The nonprofit Pinellas Education Foundation's self-described mission is to improve and enhance educational opportunities in the county's school system. Yet it undercuts its efforts and its credibility by acting as an apologist for the school district's shortcomings and denying volumes of objective measures of the failures of low-performing elementary schools in St. Petersburg's poorest neighborhoods. Promoting a foundation bus tour to two of the schools and a district-produced two-minute video that makes light of the challenges hurts the very students the foundation is trying to help and gives School Board members cover to deny a reality they don't want to address.
To his credit, superintendent Michael Grego at least corrected the record on Tuesday, hours after the School Board watched the video: "Everything is not fine. I don't think anyone thinks that. I hope nobody walks away with that."
Nobody should, particularly members of the Education Foundation. An ongoing Tampa Bay Times investigation, "Failure Factories," reports how the school district has failed five schools — Campbell Park, Fairmount Park, Lakewood, Maximo and Melrose — which are now predominantly poor and black. These schools, which once were average, are now ranked in the bottom 15 of all elementary schools in Florida by the Department of Education. Last year, there were more violent incidents in these elementary schools than in all of Pinellas' 17 high schools. These are facts.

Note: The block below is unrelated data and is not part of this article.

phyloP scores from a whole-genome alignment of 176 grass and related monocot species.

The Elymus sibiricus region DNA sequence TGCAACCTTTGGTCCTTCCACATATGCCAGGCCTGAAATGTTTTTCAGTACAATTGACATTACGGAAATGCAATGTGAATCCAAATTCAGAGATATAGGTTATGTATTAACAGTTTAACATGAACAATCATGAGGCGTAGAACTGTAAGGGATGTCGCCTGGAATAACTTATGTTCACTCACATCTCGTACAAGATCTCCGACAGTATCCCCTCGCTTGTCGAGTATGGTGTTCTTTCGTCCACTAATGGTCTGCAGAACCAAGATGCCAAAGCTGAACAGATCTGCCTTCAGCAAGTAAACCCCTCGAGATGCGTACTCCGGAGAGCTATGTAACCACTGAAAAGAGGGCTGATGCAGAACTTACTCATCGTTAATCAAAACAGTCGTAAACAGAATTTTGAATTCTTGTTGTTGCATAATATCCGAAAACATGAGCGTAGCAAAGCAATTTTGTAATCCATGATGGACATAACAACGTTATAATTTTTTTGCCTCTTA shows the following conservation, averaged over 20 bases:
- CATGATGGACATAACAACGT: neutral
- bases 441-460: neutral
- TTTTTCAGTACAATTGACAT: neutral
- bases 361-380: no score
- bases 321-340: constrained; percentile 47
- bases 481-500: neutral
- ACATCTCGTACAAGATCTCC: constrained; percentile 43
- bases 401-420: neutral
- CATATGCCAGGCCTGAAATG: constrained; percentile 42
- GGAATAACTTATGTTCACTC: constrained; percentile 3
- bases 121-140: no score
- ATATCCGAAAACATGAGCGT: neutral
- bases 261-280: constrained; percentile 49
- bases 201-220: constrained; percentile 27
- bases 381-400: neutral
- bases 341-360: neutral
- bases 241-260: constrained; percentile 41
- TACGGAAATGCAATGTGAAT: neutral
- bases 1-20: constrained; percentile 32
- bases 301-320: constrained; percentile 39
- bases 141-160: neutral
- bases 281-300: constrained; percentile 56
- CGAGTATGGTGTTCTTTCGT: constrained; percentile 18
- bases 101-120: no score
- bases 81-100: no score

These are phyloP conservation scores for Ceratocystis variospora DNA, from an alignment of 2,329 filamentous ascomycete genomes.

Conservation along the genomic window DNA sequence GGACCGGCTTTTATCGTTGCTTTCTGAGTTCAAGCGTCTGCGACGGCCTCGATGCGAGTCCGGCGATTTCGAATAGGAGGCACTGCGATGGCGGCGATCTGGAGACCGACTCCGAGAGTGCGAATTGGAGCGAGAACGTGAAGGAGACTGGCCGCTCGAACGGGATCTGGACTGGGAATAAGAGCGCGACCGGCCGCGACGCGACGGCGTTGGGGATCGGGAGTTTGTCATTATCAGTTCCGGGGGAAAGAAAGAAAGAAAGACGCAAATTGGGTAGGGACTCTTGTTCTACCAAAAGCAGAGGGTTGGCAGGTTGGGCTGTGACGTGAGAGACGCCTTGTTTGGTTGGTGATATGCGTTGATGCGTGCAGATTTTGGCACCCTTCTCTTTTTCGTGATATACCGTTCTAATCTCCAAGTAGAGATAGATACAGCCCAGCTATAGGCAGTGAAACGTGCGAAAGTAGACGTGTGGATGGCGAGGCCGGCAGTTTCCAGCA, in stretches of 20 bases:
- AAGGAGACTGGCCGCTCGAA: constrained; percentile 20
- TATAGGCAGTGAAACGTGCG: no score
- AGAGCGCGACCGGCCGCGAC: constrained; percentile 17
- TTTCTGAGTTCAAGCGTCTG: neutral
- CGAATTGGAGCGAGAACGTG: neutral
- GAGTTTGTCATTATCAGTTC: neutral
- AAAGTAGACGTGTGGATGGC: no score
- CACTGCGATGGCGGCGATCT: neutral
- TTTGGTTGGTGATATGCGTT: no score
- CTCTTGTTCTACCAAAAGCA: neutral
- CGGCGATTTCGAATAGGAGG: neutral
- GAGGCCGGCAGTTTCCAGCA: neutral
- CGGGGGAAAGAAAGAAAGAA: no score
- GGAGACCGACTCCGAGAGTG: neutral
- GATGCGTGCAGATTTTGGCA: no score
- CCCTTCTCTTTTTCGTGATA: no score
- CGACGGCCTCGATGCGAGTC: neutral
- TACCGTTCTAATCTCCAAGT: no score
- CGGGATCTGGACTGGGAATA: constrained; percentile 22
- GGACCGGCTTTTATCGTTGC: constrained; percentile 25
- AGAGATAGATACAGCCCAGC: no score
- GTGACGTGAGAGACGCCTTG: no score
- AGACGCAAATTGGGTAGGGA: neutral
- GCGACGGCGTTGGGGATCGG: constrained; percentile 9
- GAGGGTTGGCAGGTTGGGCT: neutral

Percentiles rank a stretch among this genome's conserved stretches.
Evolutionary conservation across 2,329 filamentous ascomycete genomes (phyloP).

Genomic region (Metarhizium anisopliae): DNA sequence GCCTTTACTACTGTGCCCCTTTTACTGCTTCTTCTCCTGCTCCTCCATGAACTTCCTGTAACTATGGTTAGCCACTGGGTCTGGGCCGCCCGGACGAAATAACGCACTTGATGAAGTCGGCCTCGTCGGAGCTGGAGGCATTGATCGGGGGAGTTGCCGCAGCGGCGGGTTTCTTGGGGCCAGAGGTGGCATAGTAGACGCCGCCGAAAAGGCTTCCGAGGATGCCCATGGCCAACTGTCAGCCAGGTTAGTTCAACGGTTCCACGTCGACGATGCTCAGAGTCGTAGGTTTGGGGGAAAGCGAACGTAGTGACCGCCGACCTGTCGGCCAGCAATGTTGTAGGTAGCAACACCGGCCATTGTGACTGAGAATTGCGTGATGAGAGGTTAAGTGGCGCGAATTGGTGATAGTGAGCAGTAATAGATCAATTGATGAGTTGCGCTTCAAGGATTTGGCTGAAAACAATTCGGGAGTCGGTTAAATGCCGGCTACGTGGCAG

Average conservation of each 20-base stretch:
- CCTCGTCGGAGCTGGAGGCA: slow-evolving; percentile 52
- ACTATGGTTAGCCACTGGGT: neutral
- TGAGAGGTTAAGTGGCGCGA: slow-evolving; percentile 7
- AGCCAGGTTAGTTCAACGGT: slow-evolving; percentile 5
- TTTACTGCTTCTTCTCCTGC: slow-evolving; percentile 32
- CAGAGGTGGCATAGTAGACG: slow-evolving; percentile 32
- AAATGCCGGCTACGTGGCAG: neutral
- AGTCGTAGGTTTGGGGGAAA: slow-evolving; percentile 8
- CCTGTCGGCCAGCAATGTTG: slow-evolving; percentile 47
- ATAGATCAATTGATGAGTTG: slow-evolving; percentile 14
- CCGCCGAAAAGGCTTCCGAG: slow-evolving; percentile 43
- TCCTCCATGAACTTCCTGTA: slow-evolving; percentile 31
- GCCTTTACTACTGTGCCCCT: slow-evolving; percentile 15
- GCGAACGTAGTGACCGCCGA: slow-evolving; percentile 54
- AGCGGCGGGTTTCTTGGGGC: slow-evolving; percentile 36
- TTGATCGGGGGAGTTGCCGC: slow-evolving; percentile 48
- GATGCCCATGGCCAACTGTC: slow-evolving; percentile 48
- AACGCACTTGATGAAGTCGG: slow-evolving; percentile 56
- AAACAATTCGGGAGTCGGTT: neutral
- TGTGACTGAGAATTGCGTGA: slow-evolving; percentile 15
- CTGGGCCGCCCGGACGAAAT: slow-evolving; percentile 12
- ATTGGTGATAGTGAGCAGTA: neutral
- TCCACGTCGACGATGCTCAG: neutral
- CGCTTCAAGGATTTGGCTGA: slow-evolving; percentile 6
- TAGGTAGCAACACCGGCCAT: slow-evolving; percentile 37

Grego has focused on these schools, and the School Board approved his request to hire a turnaround specialist for the five schools just before it watched the video. The value of this new position can be debated, but at least the superintendent is more aggressively addressing the big challenges still facing these schools and acknowledges there is much work to be done. The scope of the problems and the sense of urgency required to address them is still lost on some members of the School Board and the Education Foundation.
In a letter, foundation member Alex McKenna wrote that the "public is being held hostage to information which does a disservice to children" and said it was time to "debunk the Failure Factories myth." Foundation board chairwoman Cathy Collins, whose first visit to any of the five schools was on the bus tour, discounted the articles when she appeared in the video, later told a reporter the schools were "amazingly clean'' and then misnamed one of the two schools on the tour. School Board member Linda Lerner quoted the McKenna letter and said that the video shows "what's really happening." What's really happening is the district's longest-serving School Board member remains in denial about the abject failures of this school district to fulfill its obligation to effectively educate low-income minority students during her 25-year tenure.
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The Pinellas Education Foundation has done much good work for Pinellas schools, serving as an able adviser, supporter and fundraiser. That includes funding 25 college scholarships for students attending these five troubled elementaries. But it is going to take a greater investment of financial and human capital from the private sector to help the district improve these schools and help every student perform at least at grade level in reading and math. When School Board and Education Foundation members minimize the challenges, deny the facts and gloss over the failures, they undermine the potential for building the broad public effort needed to tackle a crisis that has been years in the making.This editorial has been updated to reflect the following correction: Alex McKenna is a Pinellas Education Foundation committee member, not a member of the foundation's board. A Times editorial Thursday misstated McKenna's role.